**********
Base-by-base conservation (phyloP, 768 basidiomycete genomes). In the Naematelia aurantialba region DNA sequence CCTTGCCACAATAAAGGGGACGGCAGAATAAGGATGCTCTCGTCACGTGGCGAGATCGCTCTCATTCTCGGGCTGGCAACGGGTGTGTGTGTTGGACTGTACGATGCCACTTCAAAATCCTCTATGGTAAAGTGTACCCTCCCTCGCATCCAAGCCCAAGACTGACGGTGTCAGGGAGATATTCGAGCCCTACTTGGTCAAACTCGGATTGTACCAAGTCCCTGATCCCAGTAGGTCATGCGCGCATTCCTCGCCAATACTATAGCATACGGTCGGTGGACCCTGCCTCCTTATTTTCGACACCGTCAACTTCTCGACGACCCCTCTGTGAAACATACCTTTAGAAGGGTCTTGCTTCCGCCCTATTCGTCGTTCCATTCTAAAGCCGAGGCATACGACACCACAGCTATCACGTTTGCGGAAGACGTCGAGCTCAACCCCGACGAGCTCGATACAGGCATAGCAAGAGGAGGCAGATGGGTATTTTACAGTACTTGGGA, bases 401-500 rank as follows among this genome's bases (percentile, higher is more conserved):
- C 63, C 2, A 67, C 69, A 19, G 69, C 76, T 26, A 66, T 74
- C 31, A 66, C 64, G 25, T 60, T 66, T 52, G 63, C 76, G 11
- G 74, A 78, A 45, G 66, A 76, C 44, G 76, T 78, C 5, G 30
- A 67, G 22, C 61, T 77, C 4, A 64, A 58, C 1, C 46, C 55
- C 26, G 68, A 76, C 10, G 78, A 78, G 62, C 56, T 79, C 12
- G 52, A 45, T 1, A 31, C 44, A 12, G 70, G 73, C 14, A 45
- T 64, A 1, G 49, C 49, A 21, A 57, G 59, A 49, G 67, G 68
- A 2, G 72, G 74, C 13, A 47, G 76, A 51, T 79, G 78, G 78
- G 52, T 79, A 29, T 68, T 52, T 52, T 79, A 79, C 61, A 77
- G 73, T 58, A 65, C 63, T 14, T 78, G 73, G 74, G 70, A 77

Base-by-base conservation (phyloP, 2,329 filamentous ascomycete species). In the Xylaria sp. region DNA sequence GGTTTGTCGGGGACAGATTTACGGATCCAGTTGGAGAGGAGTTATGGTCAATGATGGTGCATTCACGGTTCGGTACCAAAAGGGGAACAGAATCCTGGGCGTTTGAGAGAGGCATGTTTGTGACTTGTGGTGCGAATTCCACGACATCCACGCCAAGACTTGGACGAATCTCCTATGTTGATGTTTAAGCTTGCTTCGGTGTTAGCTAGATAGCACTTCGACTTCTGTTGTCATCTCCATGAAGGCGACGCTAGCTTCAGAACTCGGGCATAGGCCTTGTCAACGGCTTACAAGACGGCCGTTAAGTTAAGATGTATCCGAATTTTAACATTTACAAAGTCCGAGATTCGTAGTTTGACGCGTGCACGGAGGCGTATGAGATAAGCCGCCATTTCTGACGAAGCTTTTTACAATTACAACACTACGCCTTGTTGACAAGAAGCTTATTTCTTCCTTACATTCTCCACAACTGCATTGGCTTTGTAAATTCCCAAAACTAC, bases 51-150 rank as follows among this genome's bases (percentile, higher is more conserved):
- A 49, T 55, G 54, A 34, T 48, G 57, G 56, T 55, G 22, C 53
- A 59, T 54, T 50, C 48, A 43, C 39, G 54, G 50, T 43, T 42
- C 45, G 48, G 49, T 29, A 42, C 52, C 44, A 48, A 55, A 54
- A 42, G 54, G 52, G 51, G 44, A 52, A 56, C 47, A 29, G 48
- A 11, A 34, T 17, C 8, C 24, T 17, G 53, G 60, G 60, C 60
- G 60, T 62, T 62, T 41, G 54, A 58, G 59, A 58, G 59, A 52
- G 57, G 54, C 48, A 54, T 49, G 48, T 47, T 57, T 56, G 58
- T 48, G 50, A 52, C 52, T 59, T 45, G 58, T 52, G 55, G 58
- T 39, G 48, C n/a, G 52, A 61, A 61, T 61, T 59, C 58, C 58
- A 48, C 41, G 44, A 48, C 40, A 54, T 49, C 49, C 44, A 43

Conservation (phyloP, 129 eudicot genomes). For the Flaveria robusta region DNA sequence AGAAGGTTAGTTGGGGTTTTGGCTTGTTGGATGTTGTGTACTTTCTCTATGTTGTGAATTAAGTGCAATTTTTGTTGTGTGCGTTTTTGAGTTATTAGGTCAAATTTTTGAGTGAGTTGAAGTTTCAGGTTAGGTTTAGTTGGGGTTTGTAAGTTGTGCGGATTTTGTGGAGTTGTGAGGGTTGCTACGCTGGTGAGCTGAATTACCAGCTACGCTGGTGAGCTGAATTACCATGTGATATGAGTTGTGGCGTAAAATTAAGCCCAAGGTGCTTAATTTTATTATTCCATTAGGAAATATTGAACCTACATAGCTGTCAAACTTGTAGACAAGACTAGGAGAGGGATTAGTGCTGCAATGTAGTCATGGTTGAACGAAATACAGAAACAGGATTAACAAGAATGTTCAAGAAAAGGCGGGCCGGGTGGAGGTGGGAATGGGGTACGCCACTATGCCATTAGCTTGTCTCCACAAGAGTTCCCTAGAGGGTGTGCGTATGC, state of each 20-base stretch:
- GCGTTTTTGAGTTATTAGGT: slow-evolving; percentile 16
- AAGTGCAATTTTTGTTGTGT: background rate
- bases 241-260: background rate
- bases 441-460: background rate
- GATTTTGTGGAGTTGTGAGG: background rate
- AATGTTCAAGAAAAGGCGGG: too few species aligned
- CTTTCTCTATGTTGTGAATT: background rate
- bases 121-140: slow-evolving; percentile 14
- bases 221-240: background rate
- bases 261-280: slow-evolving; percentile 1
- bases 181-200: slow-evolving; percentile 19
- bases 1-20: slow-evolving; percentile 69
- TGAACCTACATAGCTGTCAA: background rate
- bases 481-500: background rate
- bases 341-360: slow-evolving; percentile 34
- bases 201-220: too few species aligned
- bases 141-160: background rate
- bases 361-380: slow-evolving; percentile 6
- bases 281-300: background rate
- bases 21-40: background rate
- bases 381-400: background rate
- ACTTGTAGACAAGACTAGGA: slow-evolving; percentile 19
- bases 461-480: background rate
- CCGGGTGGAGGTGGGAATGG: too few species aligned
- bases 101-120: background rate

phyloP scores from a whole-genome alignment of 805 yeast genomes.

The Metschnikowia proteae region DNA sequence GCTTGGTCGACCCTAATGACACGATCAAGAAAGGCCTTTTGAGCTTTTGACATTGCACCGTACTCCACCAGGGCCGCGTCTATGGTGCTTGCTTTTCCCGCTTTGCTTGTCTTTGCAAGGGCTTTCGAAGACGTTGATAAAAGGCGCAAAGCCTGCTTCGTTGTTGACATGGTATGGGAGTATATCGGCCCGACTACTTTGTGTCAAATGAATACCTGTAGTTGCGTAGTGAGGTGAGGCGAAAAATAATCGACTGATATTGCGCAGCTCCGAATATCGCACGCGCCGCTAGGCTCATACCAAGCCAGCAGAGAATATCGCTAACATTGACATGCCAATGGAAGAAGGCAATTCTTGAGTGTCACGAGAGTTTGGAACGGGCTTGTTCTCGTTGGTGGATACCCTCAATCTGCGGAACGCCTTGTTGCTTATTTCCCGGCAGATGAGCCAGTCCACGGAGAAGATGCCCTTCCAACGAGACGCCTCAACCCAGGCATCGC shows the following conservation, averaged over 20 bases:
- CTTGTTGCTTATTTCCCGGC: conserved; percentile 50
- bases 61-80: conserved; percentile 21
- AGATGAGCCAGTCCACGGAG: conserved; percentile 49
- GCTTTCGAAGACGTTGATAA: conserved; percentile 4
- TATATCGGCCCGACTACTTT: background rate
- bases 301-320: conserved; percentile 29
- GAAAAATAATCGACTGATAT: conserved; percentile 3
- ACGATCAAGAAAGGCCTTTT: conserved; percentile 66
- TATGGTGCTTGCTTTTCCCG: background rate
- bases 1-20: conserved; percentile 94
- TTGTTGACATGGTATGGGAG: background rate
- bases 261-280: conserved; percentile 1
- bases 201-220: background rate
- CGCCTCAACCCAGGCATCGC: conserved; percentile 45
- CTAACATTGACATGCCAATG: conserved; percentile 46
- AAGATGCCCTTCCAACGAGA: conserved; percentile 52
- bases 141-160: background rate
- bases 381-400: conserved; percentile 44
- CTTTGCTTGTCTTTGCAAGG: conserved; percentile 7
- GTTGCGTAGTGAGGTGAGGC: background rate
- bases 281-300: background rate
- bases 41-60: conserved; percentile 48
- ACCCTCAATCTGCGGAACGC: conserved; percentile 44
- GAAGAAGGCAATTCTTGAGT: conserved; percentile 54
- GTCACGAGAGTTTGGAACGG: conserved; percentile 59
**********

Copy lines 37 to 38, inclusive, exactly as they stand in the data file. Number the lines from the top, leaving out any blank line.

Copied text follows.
- bases 481-500: background rate
- bases 341-360: slow-evolving; percentile 34